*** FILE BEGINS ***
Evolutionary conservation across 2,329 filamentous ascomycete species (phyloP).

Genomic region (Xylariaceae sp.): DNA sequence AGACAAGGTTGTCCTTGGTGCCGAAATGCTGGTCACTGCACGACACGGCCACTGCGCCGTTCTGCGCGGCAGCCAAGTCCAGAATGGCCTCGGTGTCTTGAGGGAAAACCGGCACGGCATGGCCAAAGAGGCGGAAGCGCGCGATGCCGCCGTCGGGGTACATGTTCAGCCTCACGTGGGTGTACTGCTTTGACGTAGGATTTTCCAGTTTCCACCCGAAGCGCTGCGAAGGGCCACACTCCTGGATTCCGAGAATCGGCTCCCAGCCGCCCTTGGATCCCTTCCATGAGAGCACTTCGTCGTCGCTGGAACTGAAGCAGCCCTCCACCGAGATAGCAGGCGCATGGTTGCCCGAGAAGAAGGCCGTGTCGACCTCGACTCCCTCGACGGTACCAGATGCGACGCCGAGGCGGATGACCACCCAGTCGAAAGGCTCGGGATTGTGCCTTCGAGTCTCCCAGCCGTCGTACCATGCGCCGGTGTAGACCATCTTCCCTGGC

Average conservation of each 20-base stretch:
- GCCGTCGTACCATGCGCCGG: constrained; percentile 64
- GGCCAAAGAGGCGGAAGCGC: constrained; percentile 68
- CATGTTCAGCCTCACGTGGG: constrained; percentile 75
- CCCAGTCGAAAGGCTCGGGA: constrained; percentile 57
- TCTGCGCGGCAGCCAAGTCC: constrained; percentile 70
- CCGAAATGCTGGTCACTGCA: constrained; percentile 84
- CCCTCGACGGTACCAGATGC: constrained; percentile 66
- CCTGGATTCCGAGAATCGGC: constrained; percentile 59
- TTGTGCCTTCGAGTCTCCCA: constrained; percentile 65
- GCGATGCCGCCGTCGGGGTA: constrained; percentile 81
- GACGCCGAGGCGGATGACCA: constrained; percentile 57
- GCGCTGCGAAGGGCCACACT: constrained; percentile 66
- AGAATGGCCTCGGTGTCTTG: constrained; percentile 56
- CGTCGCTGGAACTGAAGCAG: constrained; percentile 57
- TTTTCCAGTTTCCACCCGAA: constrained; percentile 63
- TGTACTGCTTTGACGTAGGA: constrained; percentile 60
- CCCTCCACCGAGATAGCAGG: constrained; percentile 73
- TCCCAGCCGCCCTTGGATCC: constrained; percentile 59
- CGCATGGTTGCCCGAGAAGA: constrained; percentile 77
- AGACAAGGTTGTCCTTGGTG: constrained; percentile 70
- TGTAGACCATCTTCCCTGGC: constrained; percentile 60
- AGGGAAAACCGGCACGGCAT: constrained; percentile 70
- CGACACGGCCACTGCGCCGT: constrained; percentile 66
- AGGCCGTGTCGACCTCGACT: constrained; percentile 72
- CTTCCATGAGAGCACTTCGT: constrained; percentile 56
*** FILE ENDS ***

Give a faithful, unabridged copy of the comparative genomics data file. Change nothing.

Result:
Evolutionary conservation across 2,329 filamentous ascomycete species (phyloP).

Genomic region (Xylariaceae sp.): DNA sequence AGACAAGGTTGTCCTTGGTGCCGAAATGCTGGTCACTGCACGACACGGCCACTGCGCCGTTCTGCGCGGCAGCCAAGTCCAGAATGGCCTCGGTGTCTTGAGGGAAAACCGGCACGGCATGGCCAAAGAGGCGGAAGCGCGCGATGCCGCCGTCGGGGTACATGTTCAGCCTCACGTGGGTGTACTGCTTTGACGTAGGATTTTCCAGTTTCCACCCGAAGCGCTGCGAAGGGCCACACTCCTGGATTCCGAGAATCGGCTCCCAGCCGCCCTTGGATCCCTTCCATGAGAGCACTTCGTCGTCGCTGGAACTGAAGCAGCCCTCCACCGAGATAGCAGGCGCATGGTTGCCCGAGAAGAAGGCCGTGTCGACCTCGACTCCCTCGACGGTACCAGATGCGACGCCGAGGCGGATGACCACCCAGTCGAAAGGCTCGGGATTGTGCCTTCGAGTCTCCCAGCCGTCGTACCATGCGCCGGTGTAGACCATCTTCCCTGGC

Average conservation of each 20-base stretch:
- GCCGTCGTACCATGCGCCGG: constrained; percentile 64
- GGCCAAAGAGGCGGAAGCGC: constrained; percentile 68
- CATGTTCAGCCTCACGTGGG: constrained; percentile 75
- CCCAGTCGAAAGGCTCGGGA: constrained; percentile 57
- TCTGCGCGGCAGCCAAGTCC: constrained; percentile 70
- CCGAAATGCTGGTCACTGCA: constrained; percentile 84
- CCCTCGACGGTACCAGATGC: constrained; percentile 66
- CCTGGATTCCGAGAATCGGC: constrained; percentile 59
- TTGTGCCTTCGAGTCTCCCA: constrained; percentile 65
- GCGATGCCGCCGTCGGGGTA: constrained; percentile 81
- GACGCCGAGGCGGATGACCA: constrained; percentile 57
- GCGCTGCGAAGGGCCACACT: constrained; percentile 66
- AGAATGGCCTCGGTGTCTTG: constrained; percentile 56
- CGTCGCTGGAACTGAAGCAG: constrained; percentile 57
- TTTTCCAGTTTCCACCCGAA: constrained; percentile 63
- TGTACTGCTTTGACGTAGGA: constrained; percentile 60
- CCCTCCACCGAGATAGCAGG: constrained; percentile 73
- TCCCAGCCGCCCTTGGATCC: constrained; percentile 59
- CGCATGGTTGCCCGAGAAGA: constrained; percentile 77
- AGACAAGGTTGTCCTTGGTG: constrained; percentile 70
- TGTAGACCATCTTCCCTGGC: constrained; percentile 60
- AGGGAAAACCGGCACGGCAT: constrained; percentile 70
- CGACACGGCCACTGCGCCGT: constrained; percentile 66
- AGGCCGTGTCGACCTCGACT: constrained; percentile 72
- CTTCCATGAGAGCACTTCGT: constrained; percentile 56